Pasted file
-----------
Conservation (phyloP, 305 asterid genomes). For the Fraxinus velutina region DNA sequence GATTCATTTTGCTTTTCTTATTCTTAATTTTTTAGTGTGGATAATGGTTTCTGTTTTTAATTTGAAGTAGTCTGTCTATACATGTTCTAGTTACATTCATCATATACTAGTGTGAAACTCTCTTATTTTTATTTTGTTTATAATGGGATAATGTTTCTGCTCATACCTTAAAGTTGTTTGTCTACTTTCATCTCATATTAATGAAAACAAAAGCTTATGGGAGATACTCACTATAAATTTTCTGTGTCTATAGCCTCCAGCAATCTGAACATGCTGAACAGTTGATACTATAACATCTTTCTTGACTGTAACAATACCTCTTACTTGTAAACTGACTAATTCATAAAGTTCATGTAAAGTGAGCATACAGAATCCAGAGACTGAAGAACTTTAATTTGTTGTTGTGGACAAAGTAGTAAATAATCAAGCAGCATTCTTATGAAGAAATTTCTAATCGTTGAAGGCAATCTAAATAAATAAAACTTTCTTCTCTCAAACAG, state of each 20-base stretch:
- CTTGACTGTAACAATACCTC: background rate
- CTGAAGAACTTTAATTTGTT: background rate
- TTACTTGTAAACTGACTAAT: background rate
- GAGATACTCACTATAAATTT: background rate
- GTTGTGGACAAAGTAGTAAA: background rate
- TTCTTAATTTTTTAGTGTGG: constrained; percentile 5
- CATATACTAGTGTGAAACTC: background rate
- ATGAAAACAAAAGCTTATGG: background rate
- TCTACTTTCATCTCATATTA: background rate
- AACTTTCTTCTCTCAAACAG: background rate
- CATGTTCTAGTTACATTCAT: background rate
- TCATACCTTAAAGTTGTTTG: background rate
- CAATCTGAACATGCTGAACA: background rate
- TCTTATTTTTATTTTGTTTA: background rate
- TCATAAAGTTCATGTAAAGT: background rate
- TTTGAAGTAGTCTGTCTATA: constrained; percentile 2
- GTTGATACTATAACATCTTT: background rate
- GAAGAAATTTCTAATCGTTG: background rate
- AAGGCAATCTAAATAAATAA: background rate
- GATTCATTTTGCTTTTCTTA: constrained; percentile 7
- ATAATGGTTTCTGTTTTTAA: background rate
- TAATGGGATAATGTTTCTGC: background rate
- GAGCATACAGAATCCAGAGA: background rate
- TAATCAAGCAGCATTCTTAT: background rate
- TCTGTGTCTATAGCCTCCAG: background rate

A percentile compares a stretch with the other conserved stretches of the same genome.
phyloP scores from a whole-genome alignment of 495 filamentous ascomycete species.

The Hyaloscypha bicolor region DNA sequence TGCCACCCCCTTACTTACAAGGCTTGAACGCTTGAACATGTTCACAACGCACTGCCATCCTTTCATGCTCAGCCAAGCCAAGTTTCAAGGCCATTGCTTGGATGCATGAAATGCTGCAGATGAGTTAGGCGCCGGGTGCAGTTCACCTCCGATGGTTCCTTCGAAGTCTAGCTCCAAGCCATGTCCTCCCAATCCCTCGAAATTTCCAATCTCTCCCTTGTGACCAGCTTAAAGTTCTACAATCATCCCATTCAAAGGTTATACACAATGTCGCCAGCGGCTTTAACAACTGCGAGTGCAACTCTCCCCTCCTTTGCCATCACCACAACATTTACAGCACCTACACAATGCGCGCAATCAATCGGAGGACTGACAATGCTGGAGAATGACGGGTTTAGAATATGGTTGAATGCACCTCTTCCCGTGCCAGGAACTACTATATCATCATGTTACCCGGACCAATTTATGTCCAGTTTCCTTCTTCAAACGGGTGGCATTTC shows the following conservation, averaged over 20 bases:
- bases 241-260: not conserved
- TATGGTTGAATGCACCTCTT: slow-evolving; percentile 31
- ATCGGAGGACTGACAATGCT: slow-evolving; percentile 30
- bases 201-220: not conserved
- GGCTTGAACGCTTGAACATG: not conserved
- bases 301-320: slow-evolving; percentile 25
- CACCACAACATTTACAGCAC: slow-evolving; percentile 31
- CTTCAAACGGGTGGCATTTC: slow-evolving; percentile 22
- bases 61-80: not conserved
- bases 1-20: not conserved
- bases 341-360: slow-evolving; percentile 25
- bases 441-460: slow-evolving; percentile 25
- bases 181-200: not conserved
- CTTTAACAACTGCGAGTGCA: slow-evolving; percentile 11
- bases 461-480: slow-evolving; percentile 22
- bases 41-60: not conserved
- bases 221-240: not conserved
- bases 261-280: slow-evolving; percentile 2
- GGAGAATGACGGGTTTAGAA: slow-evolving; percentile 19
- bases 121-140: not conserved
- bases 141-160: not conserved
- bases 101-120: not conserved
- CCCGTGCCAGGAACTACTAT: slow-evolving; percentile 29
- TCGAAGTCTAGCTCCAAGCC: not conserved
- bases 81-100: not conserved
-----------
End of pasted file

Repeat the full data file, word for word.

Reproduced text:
Conservation (phyloP, 305 asterid genomes). For the Fraxinus velutina region DNA sequence GATTCATTTTGCTTTTCTTATTCTTAATTTTTTAGTGTGGATAATGGTTTCTGTTTTTAATTTGAAGTAGTCTGTCTATACATGTTCTAGTTACATTCATCATATACTAGTGTGAAACTCTCTTATTTTTATTTTGTTTATAATGGGATAATGTTTCTGCTCATACCTTAAAGTTGTTTGTCTACTTTCATCTCATATTAATGAAAACAAAAGCTTATGGGAGATACTCACTATAAATTTTCTGTGTCTATAGCCTCCAGCAATCTGAACATGCTGAACAGTTGATACTATAACATCTTTCTTGACTGTAACAATACCTCTTACTTGTAAACTGACTAATTCATAAAGTTCATGTAAAGTGAGCATACAGAATCCAGAGACTGAAGAACTTTAATTTGTTGTTGTGGACAAAGTAGTAAATAATCAAGCAGCATTCTTATGAAGAAATTTCTAATCGTTGAAGGCAATCTAAATAAATAAAACTTTCTTCTCTCAAACAG, state of each 20-base stretch:
- CTTGACTGTAACAATACCTC: background rate
- CTGAAGAACTTTAATTTGTT: background rate
- TTACTTGTAAACTGACTAAT: background rate
- GAGATACTCACTATAAATTT: background rate
- GTTGTGGACAAAGTAGTAAA: background rate
- TTCTTAATTTTTTAGTGTGG: constrained; percentile 5
- CATATACTAGTGTGAAACTC: background rate
- ATGAAAACAAAAGCTTATGG: background rate
- TCTACTTTCATCTCATATTA: background rate
- AACTTTCTTCTCTCAAACAG: background rate
- CATGTTCTAGTTACATTCAT: background rate
- TCATACCTTAAAGTTGTTTG: background rate
- CAATCTGAACATGCTGAACA: background rate
- TCTTATTTTTATTTTGTTTA: background rate
- TCATAAAGTTCATGTAAAGT: background rate
- TTTGAAGTAGTCTGTCTATA: constrained; percentile 2
- GTTGATACTATAACATCTTT: background rate
- GAAGAAATTTCTAATCGTTG: background rate
- AAGGCAATCTAAATAAATAA: background rate
- GATTCATTTTGCTTTTCTTA: constrained; percentile 7
- ATAATGGTTTCTGTTTTTAA: background rate
- TAATGGGATAATGTTTCTGC: background rate
- GAGCATACAGAATCCAGAGA: background rate
- TAATCAAGCAGCATTCTTAT: background rate
- TCTGTGTCTATAGCCTCCAG: background rate

A percentile compares a stretch with the other conserved stretches of the same genome.
phyloP scores from a whole-genome alignment of 495 filamentous ascomycete species.

The Hyaloscypha bicolor region DNA sequence TGCCACCCCCTTACTTACAAGGCTTGAACGCTTGAACATGTTCACAACGCACTGCCATCCTTTCATGCTCAGCCAAGCCAAGTTTCAAGGCCATTGCTTGGATGCATGAAATGCTGCAGATGAGTTAGGCGCCGGGTGCAGTTCACCTCCGATGGTTCCTTCGAAGTCTAGCTCCAAGCCATGTCCTCCCAATCCCTCGAAATTTCCAATCTCTCCCTTGTGACCAGCTTAAAGTTCTACAATCATCCCATTCAAAGGTTATACACAATGTCGCCAGCGGCTTTAACAACTGCGAGTGCAACTCTCCCCTCCTTTGCCATCACCACAACATTTACAGCACCTACACAATGCGCGCAATCAATCGGAGGACTGACAATGCTGGAGAATGACGGGTTTAGAATATGGTTGAATGCACCTCTTCCCGTGCCAGGAACTACTATATCATCATGTTACCCGGACCAATTTATGTCCAGTTTCCTTCTTCAAACGGGTGGCATTTC shows the following conservation, averaged over 20 bases:
- bases 241-260: not conserved
- TATGGTTGAATGCACCTCTT: slow-evolving; percentile 31
- ATCGGAGGACTGACAATGCT: slow-evolving; percentile 30
- bases 201-220: not conserved
- GGCTTGAACGCTTGAACATG: not conserved
- bases 301-320: slow-evolving; percentile 25
- CACCACAACATTTACAGCAC: slow-evolving; percentile 31
- CTTCAAACGGGTGGCATTTC: slow-evolving; percentile 22
- bases 61-80: not conserved
- bases 1-20: not conserved
- bases 341-360: slow-evolving; percentile 25
- bases 441-460: slow-evolving; percentile 25
- bases 181-200: not conserved
- CTTTAACAACTGCGAGTGCA: slow-evolving; percentile 11
- bases 461-480: slow-evolving; percentile 22
- bases 41-60: not conserved
- bases 221-240: not conserved
- bases 261-280: slow-evolving; percentile 2
- GGAGAATGACGGGTTTAGAA: slow-evolving; percentile 19
- bases 121-140: not conserved
- bases 141-160: not conserved
- bases 101-120: not conserved
- CCCGTGCCAGGAACTACTAT: slow-evolving; percentile 29
- TCGAAGTCTAGCTCCAAGCC: not conserved
- bases 81-100: not conserved